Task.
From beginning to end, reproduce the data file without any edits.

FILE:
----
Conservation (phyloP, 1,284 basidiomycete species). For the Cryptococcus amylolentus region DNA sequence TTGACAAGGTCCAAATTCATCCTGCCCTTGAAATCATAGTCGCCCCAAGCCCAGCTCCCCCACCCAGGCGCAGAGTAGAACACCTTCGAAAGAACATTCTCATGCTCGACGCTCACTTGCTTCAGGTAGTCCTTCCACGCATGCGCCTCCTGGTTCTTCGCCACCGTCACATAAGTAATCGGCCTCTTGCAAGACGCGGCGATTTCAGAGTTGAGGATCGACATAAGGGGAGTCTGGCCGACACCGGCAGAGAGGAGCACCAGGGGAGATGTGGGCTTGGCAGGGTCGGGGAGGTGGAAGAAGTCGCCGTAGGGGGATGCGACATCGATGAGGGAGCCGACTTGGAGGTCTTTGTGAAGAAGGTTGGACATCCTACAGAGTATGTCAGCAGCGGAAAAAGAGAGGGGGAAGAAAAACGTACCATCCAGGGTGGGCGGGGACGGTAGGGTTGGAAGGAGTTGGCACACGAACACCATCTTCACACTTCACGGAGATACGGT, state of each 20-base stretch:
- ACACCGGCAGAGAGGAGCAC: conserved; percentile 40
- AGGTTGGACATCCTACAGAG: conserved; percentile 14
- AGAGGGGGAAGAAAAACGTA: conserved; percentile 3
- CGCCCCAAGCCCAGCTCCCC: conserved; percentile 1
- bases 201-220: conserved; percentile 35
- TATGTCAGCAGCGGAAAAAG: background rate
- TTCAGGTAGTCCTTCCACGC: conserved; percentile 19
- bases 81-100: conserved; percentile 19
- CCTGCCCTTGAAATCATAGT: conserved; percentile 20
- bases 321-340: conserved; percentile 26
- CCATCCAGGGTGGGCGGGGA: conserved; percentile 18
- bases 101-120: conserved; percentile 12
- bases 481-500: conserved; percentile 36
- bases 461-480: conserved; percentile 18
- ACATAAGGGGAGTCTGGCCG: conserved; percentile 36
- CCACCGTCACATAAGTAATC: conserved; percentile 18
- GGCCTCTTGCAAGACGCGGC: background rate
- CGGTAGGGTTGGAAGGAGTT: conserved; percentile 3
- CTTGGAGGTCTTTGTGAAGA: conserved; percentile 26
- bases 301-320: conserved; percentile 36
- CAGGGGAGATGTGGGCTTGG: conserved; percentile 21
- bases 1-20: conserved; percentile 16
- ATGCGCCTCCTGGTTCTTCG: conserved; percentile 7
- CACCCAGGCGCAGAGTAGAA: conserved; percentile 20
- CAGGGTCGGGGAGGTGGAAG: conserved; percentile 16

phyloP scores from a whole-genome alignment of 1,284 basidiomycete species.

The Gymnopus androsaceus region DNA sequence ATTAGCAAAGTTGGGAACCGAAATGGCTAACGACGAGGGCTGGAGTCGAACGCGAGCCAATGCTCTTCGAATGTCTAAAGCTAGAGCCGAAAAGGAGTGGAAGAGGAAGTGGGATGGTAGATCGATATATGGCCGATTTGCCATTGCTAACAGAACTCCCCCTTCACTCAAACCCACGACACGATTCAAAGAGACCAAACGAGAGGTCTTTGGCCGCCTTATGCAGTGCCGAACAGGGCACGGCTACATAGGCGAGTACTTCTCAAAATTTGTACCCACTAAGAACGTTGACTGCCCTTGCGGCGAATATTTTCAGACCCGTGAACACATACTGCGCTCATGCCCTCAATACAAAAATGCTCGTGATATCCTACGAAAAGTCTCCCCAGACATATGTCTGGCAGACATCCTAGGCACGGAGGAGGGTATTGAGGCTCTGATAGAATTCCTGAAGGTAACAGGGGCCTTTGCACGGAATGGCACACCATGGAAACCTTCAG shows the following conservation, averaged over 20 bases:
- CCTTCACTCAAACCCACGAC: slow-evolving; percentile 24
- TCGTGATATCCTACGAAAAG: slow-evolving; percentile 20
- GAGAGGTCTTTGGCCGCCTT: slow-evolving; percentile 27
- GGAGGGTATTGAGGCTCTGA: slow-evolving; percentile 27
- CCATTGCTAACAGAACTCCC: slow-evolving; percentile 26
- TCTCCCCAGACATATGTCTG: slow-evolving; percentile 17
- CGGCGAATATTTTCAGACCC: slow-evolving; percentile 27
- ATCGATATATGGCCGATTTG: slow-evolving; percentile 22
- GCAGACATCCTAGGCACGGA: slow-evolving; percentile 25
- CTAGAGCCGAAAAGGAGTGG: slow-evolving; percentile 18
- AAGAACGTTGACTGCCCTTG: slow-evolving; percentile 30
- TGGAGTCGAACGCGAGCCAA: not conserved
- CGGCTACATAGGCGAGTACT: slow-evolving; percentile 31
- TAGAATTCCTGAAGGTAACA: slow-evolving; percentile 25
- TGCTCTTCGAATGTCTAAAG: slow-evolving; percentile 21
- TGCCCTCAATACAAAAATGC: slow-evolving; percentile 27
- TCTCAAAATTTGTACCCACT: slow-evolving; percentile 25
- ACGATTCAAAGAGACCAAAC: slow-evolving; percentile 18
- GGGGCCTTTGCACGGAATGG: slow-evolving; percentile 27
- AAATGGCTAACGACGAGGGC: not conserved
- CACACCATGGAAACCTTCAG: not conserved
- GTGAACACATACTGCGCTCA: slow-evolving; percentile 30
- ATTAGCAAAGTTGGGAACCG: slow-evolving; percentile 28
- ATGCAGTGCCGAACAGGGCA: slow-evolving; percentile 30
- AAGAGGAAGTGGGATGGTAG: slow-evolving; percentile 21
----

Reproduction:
Conservation (phyloP, 1,284 basidiomycete species). For the Cryptococcus amylolentus region DNA sequence TTGACAAGGTCCAAATTCATCCTGCCCTTGAAATCATAGTCGCCCCAAGCCCAGCTCCCCCACCCAGGCGCAGAGTAGAACACCTTCGAAAGAACATTCTCATGCTCGACGCTCACTTGCTTCAGGTAGTCCTTCCACGCATGCGCCTCCTGGTTCTTCGCCACCGTCACATAAGTAATCGGCCTCTTGCAAGACGCGGCGATTTCAGAGTTGAGGATCGACATAAGGGGAGTCTGGCCGACACCGGCAGAGAGGAGCACCAGGGGAGATGTGGGCTTGGCAGGGTCGGGGAGGTGGAAGAAGTCGCCGTAGGGGGATGCGACATCGATGAGGGAGCCGACTTGGAGGTCTTTGTGAAGAAGGTTGGACATCCTACAGAGTATGTCAGCAGCGGAAAAAGAGAGGGGGAAGAAAAACGTACCATCCAGGGTGGGCGGGGACGGTAGGGTTGGAAGGAGTTGGCACACGAACACCATCTTCACACTTCACGGAGATACGGT, state of each 20-base stretch:
- ACACCGGCAGAGAGGAGCAC: conserved; percentile 40
- AGGTTGGACATCCTACAGAG: conserved; percentile 14
- AGAGGGGGAAGAAAAACGTA: conserved; percentile 3
- CGCCCCAAGCCCAGCTCCCC: conserved; percentile 1
- bases 201-220: conserved; percentile 35
- TATGTCAGCAGCGGAAAAAG: background rate
- TTCAGGTAGTCCTTCCACGC: conserved; percentile 19
- bases 81-100: conserved; percentile 19
- CCTGCCCTTGAAATCATAGT: conserved; percentile 20
- bases 321-340: conserved; percentile 26
- CCATCCAGGGTGGGCGGGGA: conserved; percentile 18
- bases 101-120: conserved; percentile 12
- bases 481-500: conserved; percentile 36
- bases 461-480: conserved; percentile 18
- ACATAAGGGGAGTCTGGCCG: conserved; percentile 36
- CCACCGTCACATAAGTAATC: conserved; percentile 18
- GGCCTCTTGCAAGACGCGGC: background rate
- CGGTAGGGTTGGAAGGAGTT: conserved; percentile 3
- CTTGGAGGTCTTTGTGAAGA: conserved; percentile 26
- bases 301-320: conserved; percentile 36
- CAGGGGAGATGTGGGCTTGG: conserved; percentile 21
- bases 1-20: conserved; percentile 16
- ATGCGCCTCCTGGTTCTTCG: conserved; percentile 7
- CACCCAGGCGCAGAGTAGAA: conserved; percentile 20
- CAGGGTCGGGGAGGTGGAAG: conserved; percentile 16

phyloP scores from a whole-genome alignment of 1,284 basidiomycete species.

The Gymnopus androsaceus region DNA sequence ATTAGCAAAGTTGGGAACCGAAATGGCTAACGACGAGGGCTGGAGTCGAACGCGAGCCAATGCTCTTCGAATGTCTAAAGCTAGAGCCGAAAAGGAGTGGAAGAGGAAGTGGGATGGTAGATCGATATATGGCCGATTTGCCATTGCTAACAGAACTCCCCCTTCACTCAAACCCACGACACGATTCAAAGAGACCAAACGAGAGGTCTTTGGCCGCCTTATGCAGTGCCGAACAGGGCACGGCTACATAGGCGAGTACTTCTCAAAATTTGTACCCACTAAGAACGTTGACTGCCCTTGCGGCGAATATTTTCAGACCCGTGAACACATACTGCGCTCATGCCCTCAATACAAAAATGCTCGTGATATCCTACGAAAAGTCTCCCCAGACATATGTCTGGCAGACATCCTAGGCACGGAGGAGGGTATTGAGGCTCTGATAGAATTCCTGAAGGTAACAGGGGCCTTTGCACGGAATGGCACACCATGGAAACCTTCAG shows the following conservation, averaged over 20 bases:
- CCTTCACTCAAACCCACGAC: slow-evolving; percentile 24
- TCGTGATATCCTACGAAAAG: slow-evolving; percentile 20
- GAGAGGTCTTTGGCCGCCTT: slow-evolving; percentile 27
- GGAGGGTATTGAGGCTCTGA: slow-evolving; percentile 27
- CCATTGCTAACAGAACTCCC: slow-evolving; percentile 26
- TCTCCCCAGACATATGTCTG: slow-evolving; percentile 17
- CGGCGAATATTTTCAGACCC: slow-evolving; percentile 27
- ATCGATATATGGCCGATTTG: slow-evolving; percentile 22
- GCAGACATCCTAGGCACGGA: slow-evolving; percentile 25
- CTAGAGCCGAAAAGGAGTGG: slow-evolving; percentile 18
- AAGAACGTTGACTGCCCTTG: slow-evolving; percentile 30
- TGGAGTCGAACGCGAGCCAA: not conserved
- CGGCTACATAGGCGAGTACT: slow-evolving; percentile 31
- TAGAATTCCTGAAGGTAACA: slow-evolving; percentile 25
- TGCTCTTCGAATGTCTAAAG: slow-evolving; percentile 21
- TGCCCTCAATACAAAAATGC: slow-evolving; percentile 27
- TCTCAAAATTTGTACCCACT: slow-evolving; percentile 25
- ACGATTCAAAGAGACCAAAC: slow-evolving; percentile 18
- GGGGCCTTTGCACGGAATGG: slow-evolving; percentile 27
- AAATGGCTAACGACGAGGGC: not conserved
- CACACCATGGAAACCTTCAG: not conserved
- GTGAACACATACTGCGCTCA: slow-evolving; percentile 30
- ATTAGCAAAGTTGGGAACCG: slow-evolving; percentile 28
- ATGCAGTGCCGAACAGGGCA: slow-evolving; percentile 30
- AAGAGGAAGTGGGATGGTAG: slow-evolving; percentile 21